Tuesday, March 10, 2009

Freeing Your Slave - Part 2

Last time, I focused on the Gemara (Brachos 47) about Rebi Eliezer freeing his slave, to bring the Rosh about Parshas Zachor. This time we'll go through several Tosfos and a famous Beis Yosef about sinning to benefit someone else (i.e., to prevent him from sinning), "chatei kidei sheyizkeh chaveircha." But first I want to add a little to the previous post.

1. We see (or will see by the end of this post) that someone who transgresses an asei is considered a chotei. We say al cheit on Yom Kippur even for mitzvos asei.

2. How is freeing the slave mitzvah habaah baaveirah - the mitzvah is not fulfilled when the master frees the slave, the mitzvah is only fulfilled when they say kedusha or borchu or read parshas zachor? It could be that even before you say borchu etc. there already is a mitzvah involved when the minyan gathers. See Avos 3:6 the shechina dwells on a minyan in a special way. Even if that's not a proof, it's more explicit in Brachos 6b - when Hashem comes to Beis Medrash and does not find a minyan, He immediately gets mad. Why? My Rebbie Rav Moshe Soloveichik Shlit"a said unlike aliya laregel which is us going to Hashem's house, the Beis Hamikdash, a shul is our home for G-d. If a minyan is not present at the time of prayer, it is analogous to inviting a guest to your home but the host is late. Bad manners to say the least. So we see the assembly of a minyan already has a special status. Perhaps that is why Tosfos in Brachos considers freeing the slave as a mitzvah habaah baaveirah.

3. When Gittin 38b mentions the story of Rebi Eliezer freeing his slave, it just says "for a mitzvah, it is different," and does not say a public mitzvah like the gemara in Brachos does. In fact, Tosfos (Gittin 38a s.v. kol) says even the mitzvah of fulfilling the wishes of a dying man is enough to override "leolam bahem taavodu" and that is not a mitzvah dioraissa. So that Tosfos holds when there is a need, even "lekayim divrei hames" is enough to let us free the slave.


Shabbos 4a discusses if one put bread in an oven close to Shabbos, may he remove them from the oven (which is not mutar - Ran on Rif says it's asur midirabanan, Rif says it's just a chochma) before it reaches a level of being considered baked, because if it becomes baked you're chayav misa. It is not permitted for someone else to remove the bread from the oven, because one may not sin for someone else to benefit (in this case he won't be chayav misa).

Tosfos (s.v. vechi) asks from several cases, but I'll focus on the freeing of a slave because that's our topic. How can you free your slave, even if it's for a mitzvah (of minyan or parshas zachor) if you will transgress the asei of "leolam bahem taavodu?" Also, there is a gemara (Gittin 41b) if a slave was owned by partners and one of them freed the slave, the slave is in a state of limbo - he can't marry a Jewish woman because he's partially a slave, and he can't marry a shifcha because he's partially free. Therefore we force the second partner to free the slave. Tosfos asks how can we do this - the master sins to benefit someone else? Tosfos gives two answers: 1) For a great mitzvah, we do say sin to prevent someone else from sinning. Here, the slave will not be able to procreate, which is a great mitzvah, so it's better for the master to free him than for him not to fulfill procreation. This is the same logic as the gemara in Brachos - for a public mitzvah we do free the slave; something that important does override the asei of leolam bahem taavodu. 2) We only don't let someone to sin to save (protect) someone else when the latter acted in a neglectful manner, like putting the bread in the oven too close to Shabbos. But this eved was not in a bad situation becoause of his own negligence, so we don't prohibit the master from setting him free.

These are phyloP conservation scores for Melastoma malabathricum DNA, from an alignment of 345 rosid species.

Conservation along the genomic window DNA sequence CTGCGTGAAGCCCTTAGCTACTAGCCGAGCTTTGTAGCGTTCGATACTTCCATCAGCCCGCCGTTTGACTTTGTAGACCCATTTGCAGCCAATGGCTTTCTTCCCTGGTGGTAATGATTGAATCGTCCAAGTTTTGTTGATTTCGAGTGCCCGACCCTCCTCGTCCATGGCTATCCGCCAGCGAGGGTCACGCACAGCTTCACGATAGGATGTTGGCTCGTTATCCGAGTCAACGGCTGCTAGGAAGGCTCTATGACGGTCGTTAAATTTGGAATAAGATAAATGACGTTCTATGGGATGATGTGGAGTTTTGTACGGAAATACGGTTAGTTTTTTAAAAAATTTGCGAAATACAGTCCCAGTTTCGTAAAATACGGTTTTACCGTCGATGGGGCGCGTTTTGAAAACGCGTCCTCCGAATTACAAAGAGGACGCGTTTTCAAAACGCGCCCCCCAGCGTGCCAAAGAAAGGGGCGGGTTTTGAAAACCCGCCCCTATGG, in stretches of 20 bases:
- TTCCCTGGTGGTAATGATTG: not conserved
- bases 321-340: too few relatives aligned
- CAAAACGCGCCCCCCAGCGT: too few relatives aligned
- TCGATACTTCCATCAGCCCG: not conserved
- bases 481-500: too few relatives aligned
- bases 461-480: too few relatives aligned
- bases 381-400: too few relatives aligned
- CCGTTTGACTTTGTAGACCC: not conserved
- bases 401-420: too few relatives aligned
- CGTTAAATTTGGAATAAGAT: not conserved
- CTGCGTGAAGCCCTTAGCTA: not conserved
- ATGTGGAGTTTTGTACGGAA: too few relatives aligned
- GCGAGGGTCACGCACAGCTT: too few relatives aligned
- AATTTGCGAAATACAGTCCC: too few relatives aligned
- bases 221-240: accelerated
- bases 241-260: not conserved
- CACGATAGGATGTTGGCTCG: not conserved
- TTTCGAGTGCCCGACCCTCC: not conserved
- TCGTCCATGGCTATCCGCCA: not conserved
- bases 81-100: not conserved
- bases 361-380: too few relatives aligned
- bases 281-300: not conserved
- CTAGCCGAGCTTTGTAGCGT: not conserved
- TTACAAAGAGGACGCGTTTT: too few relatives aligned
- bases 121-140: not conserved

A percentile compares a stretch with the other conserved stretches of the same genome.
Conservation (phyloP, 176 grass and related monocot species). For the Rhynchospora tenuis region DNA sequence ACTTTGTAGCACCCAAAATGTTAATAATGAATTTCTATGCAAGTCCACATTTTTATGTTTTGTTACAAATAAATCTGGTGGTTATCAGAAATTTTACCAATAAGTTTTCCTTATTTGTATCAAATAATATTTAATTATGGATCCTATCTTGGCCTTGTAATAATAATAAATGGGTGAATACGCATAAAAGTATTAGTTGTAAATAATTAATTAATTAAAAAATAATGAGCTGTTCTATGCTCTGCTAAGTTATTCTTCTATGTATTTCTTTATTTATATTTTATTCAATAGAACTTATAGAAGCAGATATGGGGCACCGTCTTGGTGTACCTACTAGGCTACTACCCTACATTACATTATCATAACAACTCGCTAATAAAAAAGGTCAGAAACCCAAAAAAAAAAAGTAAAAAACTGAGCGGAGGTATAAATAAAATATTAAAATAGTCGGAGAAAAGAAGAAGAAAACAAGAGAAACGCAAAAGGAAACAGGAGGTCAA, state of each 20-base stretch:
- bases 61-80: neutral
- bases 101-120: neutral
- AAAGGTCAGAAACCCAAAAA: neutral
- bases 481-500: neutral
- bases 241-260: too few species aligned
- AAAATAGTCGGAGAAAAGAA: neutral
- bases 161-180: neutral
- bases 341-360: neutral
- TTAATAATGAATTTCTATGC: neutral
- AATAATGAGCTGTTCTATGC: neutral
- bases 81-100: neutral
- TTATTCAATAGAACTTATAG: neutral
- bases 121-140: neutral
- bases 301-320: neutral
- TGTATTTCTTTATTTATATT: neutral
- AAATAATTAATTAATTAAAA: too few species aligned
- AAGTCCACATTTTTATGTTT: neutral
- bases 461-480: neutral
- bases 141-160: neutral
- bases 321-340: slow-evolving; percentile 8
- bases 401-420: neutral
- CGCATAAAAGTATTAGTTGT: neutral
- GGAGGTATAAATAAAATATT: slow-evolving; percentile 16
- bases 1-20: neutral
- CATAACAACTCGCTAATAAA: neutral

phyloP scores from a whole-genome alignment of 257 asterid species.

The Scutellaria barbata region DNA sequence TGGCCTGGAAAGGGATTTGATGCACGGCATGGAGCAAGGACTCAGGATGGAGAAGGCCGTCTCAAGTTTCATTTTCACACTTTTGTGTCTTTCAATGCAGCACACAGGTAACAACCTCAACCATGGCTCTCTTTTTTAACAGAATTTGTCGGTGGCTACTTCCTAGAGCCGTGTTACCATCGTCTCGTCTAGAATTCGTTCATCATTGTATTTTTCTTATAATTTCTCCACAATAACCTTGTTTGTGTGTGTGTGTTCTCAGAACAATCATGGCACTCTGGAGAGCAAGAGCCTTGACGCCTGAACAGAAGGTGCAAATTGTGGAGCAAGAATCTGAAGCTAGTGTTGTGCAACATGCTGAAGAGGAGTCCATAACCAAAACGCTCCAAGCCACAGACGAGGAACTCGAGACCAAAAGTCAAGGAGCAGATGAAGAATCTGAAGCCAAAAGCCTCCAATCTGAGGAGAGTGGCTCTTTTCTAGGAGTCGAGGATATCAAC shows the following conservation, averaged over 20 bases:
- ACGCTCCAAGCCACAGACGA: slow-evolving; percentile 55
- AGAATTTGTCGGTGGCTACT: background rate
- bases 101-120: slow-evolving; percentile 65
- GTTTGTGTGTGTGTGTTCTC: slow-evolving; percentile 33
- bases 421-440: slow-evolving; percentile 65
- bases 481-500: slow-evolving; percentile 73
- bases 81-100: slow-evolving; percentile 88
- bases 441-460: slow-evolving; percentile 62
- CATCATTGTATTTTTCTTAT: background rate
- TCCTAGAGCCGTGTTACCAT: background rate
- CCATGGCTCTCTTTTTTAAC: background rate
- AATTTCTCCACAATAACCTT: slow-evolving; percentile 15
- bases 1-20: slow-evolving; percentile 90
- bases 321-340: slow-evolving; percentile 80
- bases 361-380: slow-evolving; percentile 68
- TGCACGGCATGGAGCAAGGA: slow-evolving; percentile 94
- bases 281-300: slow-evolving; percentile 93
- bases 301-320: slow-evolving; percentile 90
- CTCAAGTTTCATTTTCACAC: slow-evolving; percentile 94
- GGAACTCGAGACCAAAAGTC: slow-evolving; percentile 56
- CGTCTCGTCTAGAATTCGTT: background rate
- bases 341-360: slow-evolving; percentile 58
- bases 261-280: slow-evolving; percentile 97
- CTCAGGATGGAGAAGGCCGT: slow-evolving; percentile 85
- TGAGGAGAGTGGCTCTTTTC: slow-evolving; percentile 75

To be continued....


The Talmid said...

1. We see (or will see by the end of this post) that someone who transgresses an asei is considered a chotei. We say al cheit on Yom Kippur even for mitzvos asei.Nesivos (C"M 234:3, also quoted in Pischei Teshuva 1 there; also brought down in Sdei Chemed Maareches HaShin Klal 54) says that if one transgresses a midioraissa beshogeg, one needs kapara to protect oneself from suffering yissurim.

Perhaps transgressing an aseh purposely also needs kapara.

The Talmid said...

We see (or will see by the end of this post) that someone who transgresses an asei is considered a chotei.

See Rambam, Peirush Hamishna, Avos 4:5 "We know from a pasuk that there is an "avon" for shogeg and therefore it needs kapara with a korban...."

In Al Chait in Yom Kippur Shmone Esray, we say "al chataim she'anu chayavim aleihem olah." Rashi (Vayikra 1:4) says olah is mechaper for positive mitzvos. Ritva (Makos 17b s.v. aderaba) says this is not the purspose of olah (unlike chatas) but the Torah does promise we will get kapara. (The text of the al cheit is problematic to the Ritva because there is no sin for which we are *chayav* to bring an olah.)

From the fact it provides kapara shows you must be a chotei for violating an asei.